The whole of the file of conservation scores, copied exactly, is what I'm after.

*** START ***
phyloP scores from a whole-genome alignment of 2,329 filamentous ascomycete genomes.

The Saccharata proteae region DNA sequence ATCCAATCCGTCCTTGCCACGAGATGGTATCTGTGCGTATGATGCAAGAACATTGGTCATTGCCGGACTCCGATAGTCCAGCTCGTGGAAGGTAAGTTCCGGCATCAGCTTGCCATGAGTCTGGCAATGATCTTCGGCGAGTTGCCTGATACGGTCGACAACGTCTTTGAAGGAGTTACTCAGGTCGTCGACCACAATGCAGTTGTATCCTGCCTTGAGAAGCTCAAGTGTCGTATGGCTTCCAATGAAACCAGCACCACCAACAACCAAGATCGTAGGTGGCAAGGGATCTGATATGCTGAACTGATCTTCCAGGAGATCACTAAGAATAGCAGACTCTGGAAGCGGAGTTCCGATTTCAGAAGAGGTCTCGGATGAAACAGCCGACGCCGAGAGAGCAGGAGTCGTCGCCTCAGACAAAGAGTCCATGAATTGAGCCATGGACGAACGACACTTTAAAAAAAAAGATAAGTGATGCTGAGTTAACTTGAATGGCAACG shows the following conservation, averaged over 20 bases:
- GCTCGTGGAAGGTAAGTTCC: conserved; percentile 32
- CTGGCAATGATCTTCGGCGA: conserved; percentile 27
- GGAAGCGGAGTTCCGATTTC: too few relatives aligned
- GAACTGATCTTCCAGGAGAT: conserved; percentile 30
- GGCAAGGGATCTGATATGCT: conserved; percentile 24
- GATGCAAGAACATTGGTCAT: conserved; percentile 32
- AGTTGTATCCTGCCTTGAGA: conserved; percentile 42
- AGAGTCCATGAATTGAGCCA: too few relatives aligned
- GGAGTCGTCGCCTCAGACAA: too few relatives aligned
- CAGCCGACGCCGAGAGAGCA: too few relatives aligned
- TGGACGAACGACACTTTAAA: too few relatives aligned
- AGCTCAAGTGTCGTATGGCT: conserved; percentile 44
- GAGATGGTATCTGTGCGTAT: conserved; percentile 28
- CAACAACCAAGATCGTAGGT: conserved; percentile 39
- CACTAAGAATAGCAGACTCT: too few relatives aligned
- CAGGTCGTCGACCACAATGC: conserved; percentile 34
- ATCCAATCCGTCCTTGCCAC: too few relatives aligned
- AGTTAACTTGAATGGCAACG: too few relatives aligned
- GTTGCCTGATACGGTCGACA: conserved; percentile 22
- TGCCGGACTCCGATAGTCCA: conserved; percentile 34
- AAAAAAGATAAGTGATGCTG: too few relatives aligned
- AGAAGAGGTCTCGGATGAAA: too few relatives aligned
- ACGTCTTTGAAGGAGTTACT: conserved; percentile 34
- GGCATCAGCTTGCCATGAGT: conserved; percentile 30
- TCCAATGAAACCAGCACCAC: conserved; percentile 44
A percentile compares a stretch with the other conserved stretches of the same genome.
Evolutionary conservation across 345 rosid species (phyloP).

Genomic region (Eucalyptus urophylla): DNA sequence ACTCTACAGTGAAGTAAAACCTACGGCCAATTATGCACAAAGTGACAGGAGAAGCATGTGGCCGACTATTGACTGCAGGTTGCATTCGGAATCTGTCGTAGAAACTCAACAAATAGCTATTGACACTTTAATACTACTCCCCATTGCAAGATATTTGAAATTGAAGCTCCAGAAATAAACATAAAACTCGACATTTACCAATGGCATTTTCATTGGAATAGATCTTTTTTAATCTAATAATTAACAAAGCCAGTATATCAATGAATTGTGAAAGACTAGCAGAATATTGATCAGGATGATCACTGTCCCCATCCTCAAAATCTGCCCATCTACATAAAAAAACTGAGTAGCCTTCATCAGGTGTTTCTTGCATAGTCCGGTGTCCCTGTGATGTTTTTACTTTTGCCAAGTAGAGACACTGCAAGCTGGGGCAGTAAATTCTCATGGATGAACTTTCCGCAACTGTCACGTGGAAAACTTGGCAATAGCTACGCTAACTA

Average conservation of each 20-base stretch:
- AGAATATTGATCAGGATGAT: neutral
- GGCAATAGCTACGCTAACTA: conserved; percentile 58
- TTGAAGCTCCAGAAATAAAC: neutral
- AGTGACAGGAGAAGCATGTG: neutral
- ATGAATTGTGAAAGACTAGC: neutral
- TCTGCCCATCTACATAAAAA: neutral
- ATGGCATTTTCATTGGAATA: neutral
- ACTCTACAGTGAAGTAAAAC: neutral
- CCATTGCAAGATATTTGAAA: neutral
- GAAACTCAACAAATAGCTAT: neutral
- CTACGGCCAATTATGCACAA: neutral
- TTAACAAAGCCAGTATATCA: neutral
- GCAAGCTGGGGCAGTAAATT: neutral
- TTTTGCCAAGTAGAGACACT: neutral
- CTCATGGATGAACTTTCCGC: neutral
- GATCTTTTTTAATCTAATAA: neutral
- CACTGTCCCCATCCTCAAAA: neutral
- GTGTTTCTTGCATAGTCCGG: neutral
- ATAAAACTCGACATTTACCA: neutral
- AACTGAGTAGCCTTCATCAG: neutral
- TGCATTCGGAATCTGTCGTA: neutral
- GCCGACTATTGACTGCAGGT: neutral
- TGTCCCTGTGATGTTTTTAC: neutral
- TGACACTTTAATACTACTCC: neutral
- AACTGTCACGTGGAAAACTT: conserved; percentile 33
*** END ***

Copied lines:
phyloP scores from a whole-genome alignment of 2,329 filamentous ascomycete genomes.

The Saccharata proteae region DNA sequence ATCCAATCCGTCCTTGCCACGAGATGGTATCTGTGCGTATGATGCAAGAACATTGGTCATTGCCGGACTCCGATAGTCCAGCTCGTGGAAGGTAAGTTCCGGCATCAGCTTGCCATGAGTCTGGCAATGATCTTCGGCGAGTTGCCTGATACGGTCGACAACGTCTTTGAAGGAGTTACTCAGGTCGTCGACCACAATGCAGTTGTATCCTGCCTTGAGAAGCTCAAGTGTCGTATGGCTTCCAATGAAACCAGCACCACCAACAACCAAGATCGTAGGTGGCAAGGGATCTGATATGCTGAACTGATCTTCCAGGAGATCACTAAGAATAGCAGACTCTGGAAGCGGAGTTCCGATTTCAGAAGAGGTCTCGGATGAAACAGCCGACGCCGAGAGAGCAGGAGTCGTCGCCTCAGACAAAGAGTCCATGAATTGAGCCATGGACGAACGACACTTTAAAAAAAAAGATAAGTGATGCTGAGTTAACTTGAATGGCAACG shows the following conservation, averaged over 20 bases:
- GCTCGTGGAAGGTAAGTTCC: conserved; percentile 32
- CTGGCAATGATCTTCGGCGA: conserved; percentile 27
- GGAAGCGGAGTTCCGATTTC: too few relatives aligned
- GAACTGATCTTCCAGGAGAT: conserved; percentile 30
- GGCAAGGGATCTGATATGCT: conserved; percentile 24
- GATGCAAGAACATTGGTCAT: conserved; percentile 32
- AGTTGTATCCTGCCTTGAGA: conserved; percentile 42
- AGAGTCCATGAATTGAGCCA: too few relatives aligned
- GGAGTCGTCGCCTCAGACAA: too few relatives aligned
- CAGCCGACGCCGAGAGAGCA: too few relatives aligned
- TGGACGAACGACACTTTAAA: too few relatives aligned
- AGCTCAAGTGTCGTATGGCT: conserved; percentile 44
- GAGATGGTATCTGTGCGTAT: conserved; percentile 28
- CAACAACCAAGATCGTAGGT: conserved; percentile 39
- CACTAAGAATAGCAGACTCT: too few relatives aligned
- CAGGTCGTCGACCACAATGC: conserved; percentile 34
- ATCCAATCCGTCCTTGCCAC: too few relatives aligned
- AGTTAACTTGAATGGCAACG: too few relatives aligned
- GTTGCCTGATACGGTCGACA: conserved; percentile 22
- TGCCGGACTCCGATAGTCCA: conserved; percentile 34
- AAAAAAGATAAGTGATGCTG: too few relatives aligned
- AGAAGAGGTCTCGGATGAAA: too few relatives aligned
- ACGTCTTTGAAGGAGTTACT: conserved; percentile 34
- GGCATCAGCTTGCCATGAGT: conserved; percentile 30
- TCCAATGAAACCAGCACCAC: conserved; percentile 44
A percentile compares a stretch with the other conserved stretches of the same genome.
Evolutionary conservation across 345 rosid species (phyloP).

Genomic region (Eucalyptus urophylla): DNA sequence ACTCTACAGTGAAGTAAAACCTACGGCCAATTATGCACAAAGTGACAGGAGAAGCATGTGGCCGACTATTGACTGCAGGTTGCATTCGGAATCTGTCGTAGAAACTCAACAAATAGCTATTGACACTTTAATACTACTCCCCATTGCAAGATATTTGAAATTGAAGCTCCAGAAATAAACATAAAACTCGACATTTACCAATGGCATTTTCATTGGAATAGATCTTTTTTAATCTAATAATTAACAAAGCCAGTATATCAATGAATTGTGAAAGACTAGCAGAATATTGATCAGGATGATCACTGTCCCCATCCTCAAAATCTGCCCATCTACATAAAAAAACTGAGTAGCCTTCATCAGGTGTTTCTTGCATAGTCCGGTGTCCCTGTGATGTTTTTACTTTTGCCAAGTAGAGACACTGCAAGCTGGGGCAGTAAATTCTCATGGATGAACTTTCCGCAACTGTCACGTGGAAAACTTGGCAATAGCTACGCTAACTA

Average conservation of each 20-base stretch:
- AGAATATTGATCAGGATGAT: neutral
- GGCAATAGCTACGCTAACTA: conserved; percentile 58
- TTGAAGCTCCAGAAATAAAC: neutral
- AGTGACAGGAGAAGCATGTG: neutral
- ATGAATTGTGAAAGACTAGC: neutral
- TCTGCCCATCTACATAAAAA: neutral
- ATGGCATTTTCATTGGAATA: neutral
- ACTCTACAGTGAAGTAAAAC: neutral
- CCATTGCAAGATATTTGAAA: neutral
- GAAACTCAACAAATAGCTAT: neutral
- CTACGGCCAATTATGCACAA: neutral
- TTAACAAAGCCAGTATATCA: neutral
- GCAAGCTGGGGCAGTAAATT: neutral
- TTTTGCCAAGTAGAGACACT: neutral
- CTCATGGATGAACTTTCCGC: neutral
- GATCTTTTTTAATCTAATAA: neutral
- CACTGTCCCCATCCTCAAAA: neutral
- GTGTTTCTTGCATAGTCCGG: neutral
- ATAAAACTCGACATTTACCA: neutral
- AACTGAGTAGCCTTCATCAG: neutral
- TGCATTCGGAATCTGTCGTA: neutral
- GCCGACTATTGACTGCAGGT: neutral
- TGTCCCTGTGATGTTTTTAC: neutral
- TGACACTTTAATACTACTCC: neutral
- AACTGTCACGTGGAAAACTT: conserved; percentile 33